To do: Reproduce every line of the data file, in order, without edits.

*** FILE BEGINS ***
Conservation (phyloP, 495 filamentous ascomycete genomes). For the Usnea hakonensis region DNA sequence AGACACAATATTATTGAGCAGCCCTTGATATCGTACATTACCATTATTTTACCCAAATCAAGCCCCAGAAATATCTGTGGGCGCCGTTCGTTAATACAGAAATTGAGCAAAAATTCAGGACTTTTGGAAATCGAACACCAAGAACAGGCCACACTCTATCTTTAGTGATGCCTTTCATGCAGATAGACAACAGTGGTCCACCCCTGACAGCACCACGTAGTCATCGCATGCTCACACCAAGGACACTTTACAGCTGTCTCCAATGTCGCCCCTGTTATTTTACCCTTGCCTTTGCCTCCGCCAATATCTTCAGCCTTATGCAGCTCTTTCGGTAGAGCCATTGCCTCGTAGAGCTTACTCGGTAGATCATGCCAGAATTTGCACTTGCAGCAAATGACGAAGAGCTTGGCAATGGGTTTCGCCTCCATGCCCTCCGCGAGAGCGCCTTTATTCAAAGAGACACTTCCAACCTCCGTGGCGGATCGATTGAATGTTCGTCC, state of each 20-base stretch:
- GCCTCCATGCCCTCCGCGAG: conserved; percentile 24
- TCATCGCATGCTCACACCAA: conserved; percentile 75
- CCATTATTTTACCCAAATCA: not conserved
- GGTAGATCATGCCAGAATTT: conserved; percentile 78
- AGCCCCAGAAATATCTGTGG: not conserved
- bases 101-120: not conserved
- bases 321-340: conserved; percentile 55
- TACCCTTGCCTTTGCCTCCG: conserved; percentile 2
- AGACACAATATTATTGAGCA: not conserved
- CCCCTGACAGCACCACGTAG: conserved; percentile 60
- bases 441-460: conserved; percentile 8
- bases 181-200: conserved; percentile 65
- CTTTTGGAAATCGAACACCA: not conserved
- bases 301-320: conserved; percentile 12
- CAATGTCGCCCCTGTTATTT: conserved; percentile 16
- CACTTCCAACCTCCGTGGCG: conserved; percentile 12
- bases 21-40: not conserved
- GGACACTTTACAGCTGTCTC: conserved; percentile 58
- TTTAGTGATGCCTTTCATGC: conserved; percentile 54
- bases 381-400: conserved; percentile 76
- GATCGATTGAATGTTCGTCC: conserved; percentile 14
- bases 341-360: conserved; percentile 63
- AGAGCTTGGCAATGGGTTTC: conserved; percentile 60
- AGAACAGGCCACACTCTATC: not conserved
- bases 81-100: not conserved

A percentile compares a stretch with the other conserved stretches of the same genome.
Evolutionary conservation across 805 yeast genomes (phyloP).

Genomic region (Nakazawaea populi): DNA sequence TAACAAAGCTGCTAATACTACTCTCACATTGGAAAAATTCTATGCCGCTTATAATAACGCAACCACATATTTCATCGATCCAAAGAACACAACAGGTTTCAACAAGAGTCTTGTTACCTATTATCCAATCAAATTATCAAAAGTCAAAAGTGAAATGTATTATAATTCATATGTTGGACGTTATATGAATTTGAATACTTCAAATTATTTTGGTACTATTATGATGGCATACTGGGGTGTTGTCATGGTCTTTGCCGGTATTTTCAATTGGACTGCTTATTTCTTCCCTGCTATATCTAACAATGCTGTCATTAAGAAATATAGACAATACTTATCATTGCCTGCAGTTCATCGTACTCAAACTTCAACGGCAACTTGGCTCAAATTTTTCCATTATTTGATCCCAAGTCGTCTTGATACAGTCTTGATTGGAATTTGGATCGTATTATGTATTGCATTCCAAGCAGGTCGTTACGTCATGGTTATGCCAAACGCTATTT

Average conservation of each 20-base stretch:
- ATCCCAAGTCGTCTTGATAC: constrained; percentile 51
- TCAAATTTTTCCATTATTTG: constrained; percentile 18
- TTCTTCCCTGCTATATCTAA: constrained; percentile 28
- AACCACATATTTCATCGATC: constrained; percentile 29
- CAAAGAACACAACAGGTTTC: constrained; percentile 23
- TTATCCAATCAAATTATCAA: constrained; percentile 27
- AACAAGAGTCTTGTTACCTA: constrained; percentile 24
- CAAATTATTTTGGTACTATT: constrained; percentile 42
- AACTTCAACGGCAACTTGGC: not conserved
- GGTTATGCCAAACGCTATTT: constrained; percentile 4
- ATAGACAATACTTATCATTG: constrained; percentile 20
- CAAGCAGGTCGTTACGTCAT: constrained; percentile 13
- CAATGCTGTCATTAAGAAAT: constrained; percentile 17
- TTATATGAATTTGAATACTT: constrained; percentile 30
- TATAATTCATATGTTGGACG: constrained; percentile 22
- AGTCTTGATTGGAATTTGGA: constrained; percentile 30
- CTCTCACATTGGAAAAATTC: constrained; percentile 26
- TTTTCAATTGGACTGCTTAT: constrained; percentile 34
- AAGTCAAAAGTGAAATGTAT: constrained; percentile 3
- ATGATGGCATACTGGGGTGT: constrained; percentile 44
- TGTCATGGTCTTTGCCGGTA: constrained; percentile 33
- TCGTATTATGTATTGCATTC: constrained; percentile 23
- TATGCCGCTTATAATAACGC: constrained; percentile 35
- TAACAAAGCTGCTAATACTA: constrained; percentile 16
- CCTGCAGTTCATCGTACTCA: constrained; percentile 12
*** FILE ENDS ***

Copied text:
Conservation (phyloP, 495 filamentous ascomycete genomes). For the Usnea hakonensis region DNA sequence AGACACAATATTATTGAGCAGCCCTTGATATCGTACATTACCATTATTTTACCCAAATCAAGCCCCAGAAATATCTGTGGGCGCCGTTCGTTAATACAGAAATTGAGCAAAAATTCAGGACTTTTGGAAATCGAACACCAAGAACAGGCCACACTCTATCTTTAGTGATGCCTTTCATGCAGATAGACAACAGTGGTCCACCCCTGACAGCACCACGTAGTCATCGCATGCTCACACCAAGGACACTTTACAGCTGTCTCCAATGTCGCCCCTGTTATTTTACCCTTGCCTTTGCCTCCGCCAATATCTTCAGCCTTATGCAGCTCTTTCGGTAGAGCCATTGCCTCGTAGAGCTTACTCGGTAGATCATGCCAGAATTTGCACTTGCAGCAAATGACGAAGAGCTTGGCAATGGGTTTCGCCTCCATGCCCTCCGCGAGAGCGCCTTTATTCAAAGAGACACTTCCAACCTCCGTGGCGGATCGATTGAATGTTCGTCC, state of each 20-base stretch:
- GCCTCCATGCCCTCCGCGAG: conserved; percentile 24
- TCATCGCATGCTCACACCAA: conserved; percentile 75
- CCATTATTTTACCCAAATCA: not conserved
- GGTAGATCATGCCAGAATTT: conserved; percentile 78
- AGCCCCAGAAATATCTGTGG: not conserved
- bases 101-120: not conserved
- bases 321-340: conserved; percentile 55
- TACCCTTGCCTTTGCCTCCG: conserved; percentile 2
- AGACACAATATTATTGAGCA: not conserved
- CCCCTGACAGCACCACGTAG: conserved; percentile 60
- bases 441-460: conserved; percentile 8
- bases 181-200: conserved; percentile 65
- CTTTTGGAAATCGAACACCA: not conserved
- bases 301-320: conserved; percentile 12
- CAATGTCGCCCCTGTTATTT: conserved; percentile 16
- CACTTCCAACCTCCGTGGCG: conserved; percentile 12
- bases 21-40: not conserved
- GGACACTTTACAGCTGTCTC: conserved; percentile 58
- TTTAGTGATGCCTTTCATGC: conserved; percentile 54
- bases 381-400: conserved; percentile 76
- GATCGATTGAATGTTCGTCC: conserved; percentile 14
- bases 341-360: conserved; percentile 63
- AGAGCTTGGCAATGGGTTTC: conserved; percentile 60
- AGAACAGGCCACACTCTATC: not conserved
- bases 81-100: not conserved

A percentile compares a stretch with the other conserved stretches of the same genome.
Evolutionary conservation across 805 yeast genomes (phyloP).

Genomic region (Nakazawaea populi): DNA sequence TAACAAAGCTGCTAATACTACTCTCACATTGGAAAAATTCTATGCCGCTTATAATAACGCAACCACATATTTCATCGATCCAAAGAACACAACAGGTTTCAACAAGAGTCTTGTTACCTATTATCCAATCAAATTATCAAAAGTCAAAAGTGAAATGTATTATAATTCATATGTTGGACGTTATATGAATTTGAATACTTCAAATTATTTTGGTACTATTATGATGGCATACTGGGGTGTTGTCATGGTCTTTGCCGGTATTTTCAATTGGACTGCTTATTTCTTCCCTGCTATATCTAACAATGCTGTCATTAAGAAATATAGACAATACTTATCATTGCCTGCAGTTCATCGTACTCAAACTTCAACGGCAACTTGGCTCAAATTTTTCCATTATTTGATCCCAAGTCGTCTTGATACAGTCTTGATTGGAATTTGGATCGTATTATGTATTGCATTCCAAGCAGGTCGTTACGTCATGGTTATGCCAAACGCTATTT

Average conservation of each 20-base stretch:
- ATCCCAAGTCGTCTTGATAC: constrained; percentile 51
- TCAAATTTTTCCATTATTTG: constrained; percentile 18
- TTCTTCCCTGCTATATCTAA: constrained; percentile 28
- AACCACATATTTCATCGATC: constrained; percentile 29
- CAAAGAACACAACAGGTTTC: constrained; percentile 23
- TTATCCAATCAAATTATCAA: constrained; percentile 27
- AACAAGAGTCTTGTTACCTA: constrained; percentile 24
- CAAATTATTTTGGTACTATT: constrained; percentile 42
- AACTTCAACGGCAACTTGGC: not conserved
- GGTTATGCCAAACGCTATTT: constrained; percentile 4
- ATAGACAATACTTATCATTG: constrained; percentile 20
- CAAGCAGGTCGTTACGTCAT: constrained; percentile 13
- CAATGCTGTCATTAAGAAAT: constrained; percentile 17
- TTATATGAATTTGAATACTT: constrained; percentile 30
- TATAATTCATATGTTGGACG: constrained; percentile 22
- AGTCTTGATTGGAATTTGGA: constrained; percentile 30
- CTCTCACATTGGAAAAATTC: constrained; percentile 26
- TTTTCAATTGGACTGCTTAT: constrained; percentile 34
- AAGTCAAAAGTGAAATGTAT: constrained; percentile 3
- ATGATGGCATACTGGGGTGT: constrained; percentile 44
- TGTCATGGTCTTTGCCGGTA: constrained; percentile 33
- TCGTATTATGTATTGCATTC: constrained; percentile 23
- TATGCCGCTTATAATAACGC: constrained; percentile 35
- TAACAAAGCTGCTAATACTA: constrained; percentile 16
- CCTGCAGTTCATCGTACTCA: constrained; percentile 12